The Seattle Mariners won one Saturday, May 31, but the rare victory wasn't even the main novelty of the game. Better than that was seeing Kenji Johjima steal home, watching irritable Detroit Tigers manager Jim Leyland get tossed, and witnessing hard-luck starter Felix Hernandez actually get run support. Almost as much fun: Fans (some 33,000 for a, yes, rare 1 p.m. start) got to see the roof go both east and west, seemingly moving at warp speed compared with ice-flow-slow Joh's pace from third to home.
The 5-0 victory meant the M's, if they could tame the toothless Tigers (who suffered their ninth shutout of the young season) in the Sunday, June 1, finale, would win two series in a row. The new month would dawn with Seattle still struggling at 21-35, but there was good news. Item one: A team could take a pair with a Joh-slow, sub-.230 "hitter" (Jose Vidro) in the three hole. Item two: Richie Sexson hadn't played for 29 innings, not that the gentle giant had been playing in any satisfying way the past two seasons. Could it be that the moribund M's were ready to take a subsequent series or two and limp back toward respectability?
It required quite a suspension of disbelief, given that manager John McLaren must pencil in starting lineups with five guys batting .245 or worse. Moreover, the final three of the home stand would feature the Los Angeles Angels, once again the class of the American League West division. Seattle would be sending out two of its least-effective starters against the Angels. Especially dubious was the prospect of sending Carlos Silva (the scheduled June 3 starter) anywhere but the bullpen after the right-hander held up his end of a $48 million multi-year contract by giving up seven runs in the first inning of the Detroit opener Friday, May 30. Jarrod Washburn (2-6, 6.54 earned-run average) was slated for Monday mound duties, followed by Erik Bedard, the better of the two lefties.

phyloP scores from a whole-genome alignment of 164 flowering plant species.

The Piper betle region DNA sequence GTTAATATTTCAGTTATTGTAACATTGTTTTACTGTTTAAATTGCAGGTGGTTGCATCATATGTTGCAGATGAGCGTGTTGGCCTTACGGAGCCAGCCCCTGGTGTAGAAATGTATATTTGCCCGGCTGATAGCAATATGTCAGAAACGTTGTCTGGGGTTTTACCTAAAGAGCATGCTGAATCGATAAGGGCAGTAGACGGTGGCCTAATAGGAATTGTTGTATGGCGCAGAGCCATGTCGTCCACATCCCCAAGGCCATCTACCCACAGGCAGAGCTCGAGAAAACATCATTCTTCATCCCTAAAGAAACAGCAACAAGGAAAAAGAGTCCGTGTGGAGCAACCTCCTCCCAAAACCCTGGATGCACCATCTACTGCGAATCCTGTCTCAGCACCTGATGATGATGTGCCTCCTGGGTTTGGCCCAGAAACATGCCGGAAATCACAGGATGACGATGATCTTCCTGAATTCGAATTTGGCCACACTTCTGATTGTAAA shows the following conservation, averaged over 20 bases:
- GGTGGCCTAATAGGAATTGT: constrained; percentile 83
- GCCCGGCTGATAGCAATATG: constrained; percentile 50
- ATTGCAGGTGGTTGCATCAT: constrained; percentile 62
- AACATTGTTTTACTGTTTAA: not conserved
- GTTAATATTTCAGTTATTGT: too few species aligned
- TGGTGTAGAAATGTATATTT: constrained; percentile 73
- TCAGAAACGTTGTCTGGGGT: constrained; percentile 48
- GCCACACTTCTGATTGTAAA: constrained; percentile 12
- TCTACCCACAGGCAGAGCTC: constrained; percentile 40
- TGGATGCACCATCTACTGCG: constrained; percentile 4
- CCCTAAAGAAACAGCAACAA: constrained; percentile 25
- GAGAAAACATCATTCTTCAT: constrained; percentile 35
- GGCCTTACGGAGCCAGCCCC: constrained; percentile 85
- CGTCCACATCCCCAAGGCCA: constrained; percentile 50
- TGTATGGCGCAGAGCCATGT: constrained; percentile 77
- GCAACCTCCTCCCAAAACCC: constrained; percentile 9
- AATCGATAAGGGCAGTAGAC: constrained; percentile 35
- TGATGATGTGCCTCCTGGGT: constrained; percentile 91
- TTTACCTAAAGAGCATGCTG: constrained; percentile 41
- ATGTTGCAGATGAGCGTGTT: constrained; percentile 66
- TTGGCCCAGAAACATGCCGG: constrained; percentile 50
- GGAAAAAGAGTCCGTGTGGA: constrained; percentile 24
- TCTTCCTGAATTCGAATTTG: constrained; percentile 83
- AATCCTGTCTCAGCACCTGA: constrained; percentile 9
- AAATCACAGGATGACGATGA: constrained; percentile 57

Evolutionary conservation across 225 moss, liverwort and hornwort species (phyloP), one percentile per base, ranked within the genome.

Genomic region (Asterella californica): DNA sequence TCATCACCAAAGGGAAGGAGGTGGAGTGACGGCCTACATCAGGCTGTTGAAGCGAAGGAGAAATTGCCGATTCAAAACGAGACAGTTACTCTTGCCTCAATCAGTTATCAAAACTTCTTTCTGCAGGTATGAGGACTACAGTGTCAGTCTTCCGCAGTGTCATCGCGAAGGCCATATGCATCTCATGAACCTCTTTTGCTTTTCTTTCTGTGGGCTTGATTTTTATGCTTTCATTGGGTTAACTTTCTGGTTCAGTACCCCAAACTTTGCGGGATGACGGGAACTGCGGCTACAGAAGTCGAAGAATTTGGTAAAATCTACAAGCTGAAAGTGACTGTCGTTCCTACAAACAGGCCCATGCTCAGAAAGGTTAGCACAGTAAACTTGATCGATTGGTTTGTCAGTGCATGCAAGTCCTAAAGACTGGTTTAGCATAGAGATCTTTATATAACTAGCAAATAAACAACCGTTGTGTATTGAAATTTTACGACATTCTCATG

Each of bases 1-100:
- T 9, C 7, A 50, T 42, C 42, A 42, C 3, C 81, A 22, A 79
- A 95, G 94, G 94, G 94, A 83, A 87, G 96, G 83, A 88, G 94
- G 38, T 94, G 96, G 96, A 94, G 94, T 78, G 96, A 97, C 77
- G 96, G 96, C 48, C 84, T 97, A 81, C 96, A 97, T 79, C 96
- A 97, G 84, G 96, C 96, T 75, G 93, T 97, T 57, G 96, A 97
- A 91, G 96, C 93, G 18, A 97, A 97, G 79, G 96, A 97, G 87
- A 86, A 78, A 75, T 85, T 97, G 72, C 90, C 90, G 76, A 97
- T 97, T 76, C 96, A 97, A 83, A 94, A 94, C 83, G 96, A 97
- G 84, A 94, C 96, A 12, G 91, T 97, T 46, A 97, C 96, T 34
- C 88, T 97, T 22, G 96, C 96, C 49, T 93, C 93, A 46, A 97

The M's have other problems, coaching among them. During the first frame of the Saturday matinee, Seattle had the bases loaded with one out when Adrian Beltre hit a sinker to left-center field. Instead of having Jose Lopez tag up at third and easily score after the diving put-out, the runner was sent down the line, only to return to the base. Lopez would eventually score but it didn't erase the memory of another base-coaching mistake.
Yet, the game was enjoyable, with several instances of solid, smart situational hitting. Indeed, many of us in attendance no doubt appreciated the notion that the best part of an M's game could be something other than watching the roof open and close.